A simple, generic, and highly extensible computational strategy has been developed with the premise that a compounds acute toxicity can be gauged from the toxicities of structurally similar compounds. Using a reference set of over 13500 compounds with reported oral, rat-LD50 endpoint data, a generic utility which assigns a compound the average of endpoint dose data of structurally similar reference set compounds is shown to correlate well with reported values. In a leave-one-out simulation using the requirement that at least one structurally similar member of a "voting consortium" be present within a reference set, the strategy demonstrates a predictive correlation (q^2) of 0.82 with 57.3% of the compounds being predicted. Similar leave-one-out simulations on a set of 1781 drugs demonstrated a q^2 of 0.74 with 51.8% of the compounds being predicted.
Simulations to optimize similarity cut-off definitions, consortium member size, and reference set size illustrate that further improvement in the quality and quantity of predictions can be obtained with increases in the reference set size. Similar application of the strategy to subchronic and chronic study data should be possible provided reasonably sized reference sets.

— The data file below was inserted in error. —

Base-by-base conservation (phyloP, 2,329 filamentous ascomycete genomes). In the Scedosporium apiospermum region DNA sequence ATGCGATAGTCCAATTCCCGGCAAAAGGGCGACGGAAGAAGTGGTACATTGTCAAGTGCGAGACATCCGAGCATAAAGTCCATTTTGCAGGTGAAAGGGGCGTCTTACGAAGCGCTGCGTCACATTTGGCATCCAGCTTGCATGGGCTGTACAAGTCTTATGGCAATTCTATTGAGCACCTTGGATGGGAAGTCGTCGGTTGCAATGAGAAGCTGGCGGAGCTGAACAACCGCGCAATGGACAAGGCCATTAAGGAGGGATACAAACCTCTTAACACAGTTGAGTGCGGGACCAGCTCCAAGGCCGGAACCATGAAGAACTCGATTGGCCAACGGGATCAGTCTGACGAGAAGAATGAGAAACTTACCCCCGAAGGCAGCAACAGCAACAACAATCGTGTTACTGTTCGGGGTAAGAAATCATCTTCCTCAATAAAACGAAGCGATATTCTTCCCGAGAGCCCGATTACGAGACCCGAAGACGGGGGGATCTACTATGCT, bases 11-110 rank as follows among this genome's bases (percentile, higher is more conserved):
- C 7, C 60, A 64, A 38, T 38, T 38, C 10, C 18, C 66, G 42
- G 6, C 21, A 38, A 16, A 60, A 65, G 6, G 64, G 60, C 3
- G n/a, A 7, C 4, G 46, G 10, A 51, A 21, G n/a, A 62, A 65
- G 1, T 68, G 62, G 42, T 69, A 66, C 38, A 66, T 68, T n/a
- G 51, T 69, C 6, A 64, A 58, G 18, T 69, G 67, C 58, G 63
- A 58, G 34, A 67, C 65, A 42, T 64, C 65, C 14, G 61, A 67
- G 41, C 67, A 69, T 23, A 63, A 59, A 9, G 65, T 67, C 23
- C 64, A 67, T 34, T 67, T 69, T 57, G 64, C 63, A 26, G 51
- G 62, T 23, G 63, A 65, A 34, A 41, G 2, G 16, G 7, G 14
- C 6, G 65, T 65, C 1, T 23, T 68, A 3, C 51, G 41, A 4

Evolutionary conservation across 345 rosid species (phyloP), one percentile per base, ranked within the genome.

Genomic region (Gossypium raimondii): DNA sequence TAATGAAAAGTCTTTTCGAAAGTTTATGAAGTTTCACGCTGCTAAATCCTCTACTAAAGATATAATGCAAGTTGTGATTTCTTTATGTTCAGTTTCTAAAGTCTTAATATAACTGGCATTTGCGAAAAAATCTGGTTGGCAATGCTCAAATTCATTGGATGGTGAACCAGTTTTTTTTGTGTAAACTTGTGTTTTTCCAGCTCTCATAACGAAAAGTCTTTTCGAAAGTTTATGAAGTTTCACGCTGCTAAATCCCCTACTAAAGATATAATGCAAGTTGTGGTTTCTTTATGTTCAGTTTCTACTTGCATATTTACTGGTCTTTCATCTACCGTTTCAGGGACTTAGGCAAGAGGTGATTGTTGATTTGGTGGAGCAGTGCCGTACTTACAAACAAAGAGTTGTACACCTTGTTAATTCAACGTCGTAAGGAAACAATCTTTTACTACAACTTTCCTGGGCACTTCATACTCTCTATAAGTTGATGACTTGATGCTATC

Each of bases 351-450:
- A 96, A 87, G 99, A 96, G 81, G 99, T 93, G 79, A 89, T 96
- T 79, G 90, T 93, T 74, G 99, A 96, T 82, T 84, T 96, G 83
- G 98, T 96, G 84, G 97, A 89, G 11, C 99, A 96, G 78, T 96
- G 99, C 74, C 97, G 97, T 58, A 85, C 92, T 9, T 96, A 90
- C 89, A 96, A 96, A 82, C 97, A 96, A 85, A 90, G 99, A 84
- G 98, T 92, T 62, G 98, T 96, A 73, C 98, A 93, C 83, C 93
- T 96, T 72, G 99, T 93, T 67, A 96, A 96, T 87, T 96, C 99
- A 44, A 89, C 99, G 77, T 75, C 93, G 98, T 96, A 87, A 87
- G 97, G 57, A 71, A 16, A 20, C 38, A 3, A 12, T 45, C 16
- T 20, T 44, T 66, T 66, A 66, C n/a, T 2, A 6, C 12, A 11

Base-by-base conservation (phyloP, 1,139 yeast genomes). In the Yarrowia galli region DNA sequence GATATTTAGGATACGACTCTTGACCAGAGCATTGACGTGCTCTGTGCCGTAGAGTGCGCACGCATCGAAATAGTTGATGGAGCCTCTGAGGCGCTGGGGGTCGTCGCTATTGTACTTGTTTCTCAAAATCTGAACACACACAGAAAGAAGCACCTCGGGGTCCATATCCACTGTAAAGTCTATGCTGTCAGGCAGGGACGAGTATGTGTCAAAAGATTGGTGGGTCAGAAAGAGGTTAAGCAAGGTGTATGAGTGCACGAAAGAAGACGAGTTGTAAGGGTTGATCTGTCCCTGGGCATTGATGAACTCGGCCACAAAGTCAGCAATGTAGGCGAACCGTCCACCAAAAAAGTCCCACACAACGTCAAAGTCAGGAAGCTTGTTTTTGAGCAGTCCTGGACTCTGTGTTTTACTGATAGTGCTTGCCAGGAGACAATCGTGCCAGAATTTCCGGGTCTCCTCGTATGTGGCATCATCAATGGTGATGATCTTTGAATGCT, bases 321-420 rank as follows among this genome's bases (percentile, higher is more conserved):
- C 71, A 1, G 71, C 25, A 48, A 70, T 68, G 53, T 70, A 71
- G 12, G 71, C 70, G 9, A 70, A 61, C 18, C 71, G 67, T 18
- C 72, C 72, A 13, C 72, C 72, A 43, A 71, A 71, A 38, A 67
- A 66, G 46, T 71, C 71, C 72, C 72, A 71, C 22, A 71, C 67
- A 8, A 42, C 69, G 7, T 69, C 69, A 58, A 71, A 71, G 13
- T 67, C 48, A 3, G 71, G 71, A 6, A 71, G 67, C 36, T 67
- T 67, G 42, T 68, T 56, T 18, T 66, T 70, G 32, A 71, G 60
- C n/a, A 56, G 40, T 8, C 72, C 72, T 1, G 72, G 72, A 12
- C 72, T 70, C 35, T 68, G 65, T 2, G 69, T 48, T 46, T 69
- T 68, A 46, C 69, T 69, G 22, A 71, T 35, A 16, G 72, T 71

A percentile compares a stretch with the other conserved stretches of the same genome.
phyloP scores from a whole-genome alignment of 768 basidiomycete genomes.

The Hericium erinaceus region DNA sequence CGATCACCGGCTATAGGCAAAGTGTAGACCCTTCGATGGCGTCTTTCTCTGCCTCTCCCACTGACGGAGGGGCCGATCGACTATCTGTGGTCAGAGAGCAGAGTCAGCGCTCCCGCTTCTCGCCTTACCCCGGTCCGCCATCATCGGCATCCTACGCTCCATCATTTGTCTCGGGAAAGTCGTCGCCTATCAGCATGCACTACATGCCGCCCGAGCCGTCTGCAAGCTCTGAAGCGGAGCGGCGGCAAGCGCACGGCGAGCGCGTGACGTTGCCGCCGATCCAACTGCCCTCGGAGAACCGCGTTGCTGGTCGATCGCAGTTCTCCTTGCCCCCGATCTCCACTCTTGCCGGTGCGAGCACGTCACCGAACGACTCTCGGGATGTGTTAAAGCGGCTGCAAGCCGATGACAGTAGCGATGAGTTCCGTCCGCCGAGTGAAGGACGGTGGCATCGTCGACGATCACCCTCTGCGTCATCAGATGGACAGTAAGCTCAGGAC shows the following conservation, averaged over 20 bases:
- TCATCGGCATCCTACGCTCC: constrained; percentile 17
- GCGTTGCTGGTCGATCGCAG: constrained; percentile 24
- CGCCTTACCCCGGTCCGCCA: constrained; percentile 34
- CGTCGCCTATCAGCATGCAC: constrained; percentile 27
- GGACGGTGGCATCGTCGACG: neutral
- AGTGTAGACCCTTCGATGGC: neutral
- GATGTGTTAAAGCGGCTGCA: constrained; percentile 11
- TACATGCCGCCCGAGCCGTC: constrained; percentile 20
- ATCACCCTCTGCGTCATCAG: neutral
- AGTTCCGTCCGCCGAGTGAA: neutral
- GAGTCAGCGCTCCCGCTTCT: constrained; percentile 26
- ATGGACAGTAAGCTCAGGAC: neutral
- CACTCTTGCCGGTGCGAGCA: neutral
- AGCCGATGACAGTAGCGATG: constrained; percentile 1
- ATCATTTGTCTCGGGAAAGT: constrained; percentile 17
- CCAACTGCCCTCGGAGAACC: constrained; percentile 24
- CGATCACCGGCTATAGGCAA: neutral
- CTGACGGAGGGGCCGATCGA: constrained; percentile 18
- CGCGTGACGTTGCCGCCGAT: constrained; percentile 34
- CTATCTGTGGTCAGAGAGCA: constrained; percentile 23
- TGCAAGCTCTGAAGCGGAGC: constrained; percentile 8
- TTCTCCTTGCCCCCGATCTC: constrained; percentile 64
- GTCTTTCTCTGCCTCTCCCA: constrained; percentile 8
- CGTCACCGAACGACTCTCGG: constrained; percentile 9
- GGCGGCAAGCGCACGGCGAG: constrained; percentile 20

It is argued that if industry participants contribute to universal, standardized toxicity reference sets, improved in-silico toxicity assessment can become commonplace in early preclinical research and compound failure rate due to toxic outcome would decrease without compromising any specific competitive advantage within the pharamaceutical industry.